WASHINGTON state has some grave problems with how it serves citizens with developmental disabilities, two July 31 state audit reports concluded.
The twin audits should be another wake-up call for the state Legislature to remedy these deficits. Last session, lawmakers did not add a single investigator to address a massive complaint backlog. The latest findings underscore the urgency. They include:
• Washington’s chronic underfunding of services for people with developmental disabilities continues. About 15,000 people eligible for such services as housing, medical care and job planning are languishing on a waiting list.
• Mismanagement of payments to assist about 3,700 individuals with supported living has squandered possibly millions, including $500,000 in overpayments, $11.3 million in questionable payments and $5.5 million in unauthorized payments.
- Beloved Mama's Mexican Kitchen in Belltown to close
- Washington officer shoots men accused of earlier beer theft
- To retire at 55 takes big savings
- Queen Anne apartments -- at half the usual cost
- Bing no longer a search-engine blip
Most Read Stories
• Auditors concluded 23 people working with vulnerable supported-living clients had criminal-background checks that should have disqualified them from getting hired. That figure is based on a sample pool of 1,400 supported-living workers (out of 40,000 statewide).
People with histories of assault, theft, drug charges, neglect and financial exploitation have no business working with vulnerable populations.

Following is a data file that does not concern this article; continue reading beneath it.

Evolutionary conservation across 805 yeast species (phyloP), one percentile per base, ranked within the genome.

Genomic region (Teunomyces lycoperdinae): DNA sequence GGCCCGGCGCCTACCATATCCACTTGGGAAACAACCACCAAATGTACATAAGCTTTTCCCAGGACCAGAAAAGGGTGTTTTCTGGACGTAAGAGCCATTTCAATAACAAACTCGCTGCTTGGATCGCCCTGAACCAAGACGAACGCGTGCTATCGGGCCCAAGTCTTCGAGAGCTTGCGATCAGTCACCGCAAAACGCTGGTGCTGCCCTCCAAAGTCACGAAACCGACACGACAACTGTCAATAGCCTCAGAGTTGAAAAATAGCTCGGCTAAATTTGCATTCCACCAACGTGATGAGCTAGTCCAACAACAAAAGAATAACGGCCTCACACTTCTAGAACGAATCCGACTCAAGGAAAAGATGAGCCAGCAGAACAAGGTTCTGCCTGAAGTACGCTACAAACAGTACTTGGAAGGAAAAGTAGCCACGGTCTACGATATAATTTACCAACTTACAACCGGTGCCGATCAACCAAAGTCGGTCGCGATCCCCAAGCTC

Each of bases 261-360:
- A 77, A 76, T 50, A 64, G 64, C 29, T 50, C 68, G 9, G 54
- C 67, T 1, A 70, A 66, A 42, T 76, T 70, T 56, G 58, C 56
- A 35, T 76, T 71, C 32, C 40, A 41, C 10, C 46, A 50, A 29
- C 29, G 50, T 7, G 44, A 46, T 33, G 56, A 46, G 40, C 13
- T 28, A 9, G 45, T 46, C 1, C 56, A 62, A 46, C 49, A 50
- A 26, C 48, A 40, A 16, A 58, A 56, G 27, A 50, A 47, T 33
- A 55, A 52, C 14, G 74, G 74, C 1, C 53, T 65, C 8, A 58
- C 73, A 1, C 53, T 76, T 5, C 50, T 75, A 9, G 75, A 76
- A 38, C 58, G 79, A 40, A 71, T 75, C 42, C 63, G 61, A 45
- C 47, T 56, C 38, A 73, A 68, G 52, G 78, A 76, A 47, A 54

• Twelve percent of employees in supported-living settings lacked safety-training certification. The numbers may be much higher, but the state is too understaffed to investigate or cross-check records.
The Department of Social and Health Services’ (DSHS) Developmental Disability Administration ought to revise its policies and practice and make the strongest case possible for legislative changes. So far, agency officials are seeking consultant advice and replacing paper reports with a modern payment system. They must do more.
The nonprofit Disability Rights Washington suggests lawmakers enact sensible, incremental policy changes to better protect clients:
• Give DSHS statutory authority to fine and punish violators in supported-living settings, just as they do for those who break rules in adult-family homes, assisted-living and nursing facilities. Without penalties, misbehavior persists.
• Hire more investigators to respond to the thousands of complaints received every year, as well as to help ensure caregivers with criminal records are weeded out.
Last session, DSHS officials asked lawmakers for more resources to handle the intolerable backlog of 2,900 complaints alleging neglect and abuse of people with disabilities. Lawmakers failed even to leverage federal funds to hire six full-time investigators.
In the meantime, the state auditor’s latest reports nail Washington for not doing enough to care for its most vulnerable citizens.
Are lawmakers embarrassed enough to repair the damage? They should be.